Inova Health System’s quest to rid itself of wasteful care started small with posters and handouts scattered about the exam and waiting rooms of its primary-care clinics in Northern Virginia. Following the Choosing Wisely campaign’s blueprint, Inova hoped these would spark conversations between patients and doctors about avoiding care that has little or no value, such as MRIs for some lower back pain or antibiotics for certain upper respiratory infections.
Progress was slow.
Inova executives then ramped up efforts to reduce low-value care in 2016 by incorporating hundreds of best practice recommendations into its electronic health record system. Any time a clinician orders a test or medication considered low-value, an alert pops up asking them to reconsider.
These alerts have helped change doctor behavior and saved Inova about $1.6 million over 2½ years, said Dr. Neeta Goel, medical director of quality and population health in Inova’s medical group.
“We’re really trying to improve the quality of care, reduce harm to the patient and of course trying to eliminate all the waste and high cost,” Goel said.
But Inova leaders think they can do better. Starting in July, the health system and five others in Virginia will participate in a statewide three-year pilot to reduce use of seven procedures considered low value by 25%. Some of those include preoperative testing for low-risk surgeries and annual electrocardiograms for patients without symptoms.
The pilot project has been a long time coming. The not-for-profit Virginia Center for Health Innovation, whose mission is to accelerate the adoption of value-based healthcare, is spearheading the project with a $2.2 million grant after spending years collecting data from the state’s all-payer claims database and analyzing it to pinpoint wasteful spending. In 2017 alone, its analysis revealed Virginia spent $600 million to $700 million on 42 low-value care services, though that reflects only 5 million of the state’s 8 million residents, due to differing reporting requirements.
Each health system in the pilot will soon get a report detailing its clinicians’ spending on the seven low-value tests and procedures, chosen either because of excessive spending on those services or because they are driven by clinician decisions. While the center will provide regular performance data, monthly webinars and access to expert faculty, it’s up to the hospital systems as to how they want to tackle those services.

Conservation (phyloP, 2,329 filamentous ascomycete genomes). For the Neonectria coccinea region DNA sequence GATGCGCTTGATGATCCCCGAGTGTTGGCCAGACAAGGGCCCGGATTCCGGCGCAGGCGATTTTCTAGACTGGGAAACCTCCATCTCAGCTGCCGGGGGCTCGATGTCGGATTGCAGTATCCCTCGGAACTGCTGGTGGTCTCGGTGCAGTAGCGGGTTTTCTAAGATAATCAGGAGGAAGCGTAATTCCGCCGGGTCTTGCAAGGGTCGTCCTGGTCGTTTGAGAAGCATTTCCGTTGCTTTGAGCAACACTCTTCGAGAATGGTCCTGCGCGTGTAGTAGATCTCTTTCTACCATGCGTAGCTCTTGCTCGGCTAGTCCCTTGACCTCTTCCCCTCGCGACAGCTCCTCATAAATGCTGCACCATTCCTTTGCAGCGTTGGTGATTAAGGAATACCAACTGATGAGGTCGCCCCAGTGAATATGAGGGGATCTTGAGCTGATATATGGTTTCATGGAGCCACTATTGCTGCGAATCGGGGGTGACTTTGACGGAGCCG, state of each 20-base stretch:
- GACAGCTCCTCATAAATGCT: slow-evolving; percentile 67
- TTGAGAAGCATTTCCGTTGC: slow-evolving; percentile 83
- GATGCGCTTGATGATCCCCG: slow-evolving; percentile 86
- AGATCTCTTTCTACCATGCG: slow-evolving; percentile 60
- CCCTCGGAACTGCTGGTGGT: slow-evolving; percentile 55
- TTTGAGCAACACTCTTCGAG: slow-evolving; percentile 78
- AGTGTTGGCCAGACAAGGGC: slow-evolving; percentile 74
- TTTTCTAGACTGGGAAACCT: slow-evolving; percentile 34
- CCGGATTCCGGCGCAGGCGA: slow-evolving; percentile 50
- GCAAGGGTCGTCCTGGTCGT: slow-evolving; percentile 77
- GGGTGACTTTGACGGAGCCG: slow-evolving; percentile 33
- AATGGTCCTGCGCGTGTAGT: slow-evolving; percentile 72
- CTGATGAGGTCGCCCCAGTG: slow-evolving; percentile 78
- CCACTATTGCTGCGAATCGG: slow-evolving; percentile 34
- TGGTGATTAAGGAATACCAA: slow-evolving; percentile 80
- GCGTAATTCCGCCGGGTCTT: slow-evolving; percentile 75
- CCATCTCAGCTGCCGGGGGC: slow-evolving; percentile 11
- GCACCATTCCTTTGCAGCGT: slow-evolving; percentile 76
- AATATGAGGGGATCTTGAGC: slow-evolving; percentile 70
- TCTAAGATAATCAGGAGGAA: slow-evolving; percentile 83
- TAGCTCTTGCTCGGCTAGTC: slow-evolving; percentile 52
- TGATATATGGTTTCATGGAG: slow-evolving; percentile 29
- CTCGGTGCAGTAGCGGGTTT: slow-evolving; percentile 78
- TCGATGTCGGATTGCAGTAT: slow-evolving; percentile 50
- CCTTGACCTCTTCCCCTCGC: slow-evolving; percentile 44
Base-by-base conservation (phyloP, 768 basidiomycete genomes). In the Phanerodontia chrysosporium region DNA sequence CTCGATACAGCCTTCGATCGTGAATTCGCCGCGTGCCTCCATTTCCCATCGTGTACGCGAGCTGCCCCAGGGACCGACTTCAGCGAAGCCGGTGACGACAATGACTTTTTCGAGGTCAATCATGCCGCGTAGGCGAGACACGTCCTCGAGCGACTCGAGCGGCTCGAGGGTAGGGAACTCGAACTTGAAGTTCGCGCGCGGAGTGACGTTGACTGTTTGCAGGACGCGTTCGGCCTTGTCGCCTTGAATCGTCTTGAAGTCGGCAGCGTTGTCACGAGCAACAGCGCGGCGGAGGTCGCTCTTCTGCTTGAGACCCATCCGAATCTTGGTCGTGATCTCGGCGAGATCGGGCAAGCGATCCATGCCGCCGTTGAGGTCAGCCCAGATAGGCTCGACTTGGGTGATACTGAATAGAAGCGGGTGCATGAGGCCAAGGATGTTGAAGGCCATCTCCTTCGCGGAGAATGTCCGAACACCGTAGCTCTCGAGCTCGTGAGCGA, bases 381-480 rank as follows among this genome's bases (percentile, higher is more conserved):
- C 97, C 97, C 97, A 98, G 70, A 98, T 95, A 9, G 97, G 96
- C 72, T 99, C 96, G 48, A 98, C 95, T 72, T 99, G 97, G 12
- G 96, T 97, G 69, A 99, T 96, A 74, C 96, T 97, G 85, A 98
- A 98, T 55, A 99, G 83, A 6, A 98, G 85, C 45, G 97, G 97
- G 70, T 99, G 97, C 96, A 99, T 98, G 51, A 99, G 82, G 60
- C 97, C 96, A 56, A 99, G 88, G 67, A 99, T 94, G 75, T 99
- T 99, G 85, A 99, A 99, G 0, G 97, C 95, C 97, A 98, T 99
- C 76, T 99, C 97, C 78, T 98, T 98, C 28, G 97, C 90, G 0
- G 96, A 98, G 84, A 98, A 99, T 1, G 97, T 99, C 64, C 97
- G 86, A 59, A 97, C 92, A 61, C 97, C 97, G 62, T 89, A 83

“We feel like we’ve gotten pretty good at the data piece. … What we don’t know yet is what works best in improving. Is it alerts on the EHR? Is it participating in continuing education? Is it financial incentives? We’re hoping to learn in this process what is effective in addressing the (low-value) care,” said Beth Bortz, CEO of the Virginia Center for Health Innovation.
Virginia is hardly alone in the battle against wasteful spending, but it is ahead of the pack in the attention it’s devoting to the issue and its pursuit of tackling the problem on a statewide basis.
With healthcare costs eating up a larger and larger share of the nation’s gross domestic product, the race is on to figure out how to spend less. In recent years, health insurers and employers have hiked plan deductibles, but that strategy proved to reduce all care, even the necessary kind. Some state and federal lawmakers have turned their sights toward reducing reimbursement rates by tying commercial payment to Medicare, but clinicians argue that will put them in the red and make it harder for patients to get the care they want and need.
Other experts say that a better way forward is eliminating all the care that patients don’t really need.
“If you believe that healthcare is becoming more and more unaffordable, then it becomes worthwhile to ask if there are things we shouldn’t be doing anymore because there’s no evidence to support it and it might cause harm. It’s easier to say than ‘We might need to cut 5% out of this budget,’ ” said Nancy Giunto, executive director of the Washington Health Alliance, which is similarly analyzing its state’s all-payer claims database to identify waste but hasn’t yet conducted a wide-scale experiment to reduce it.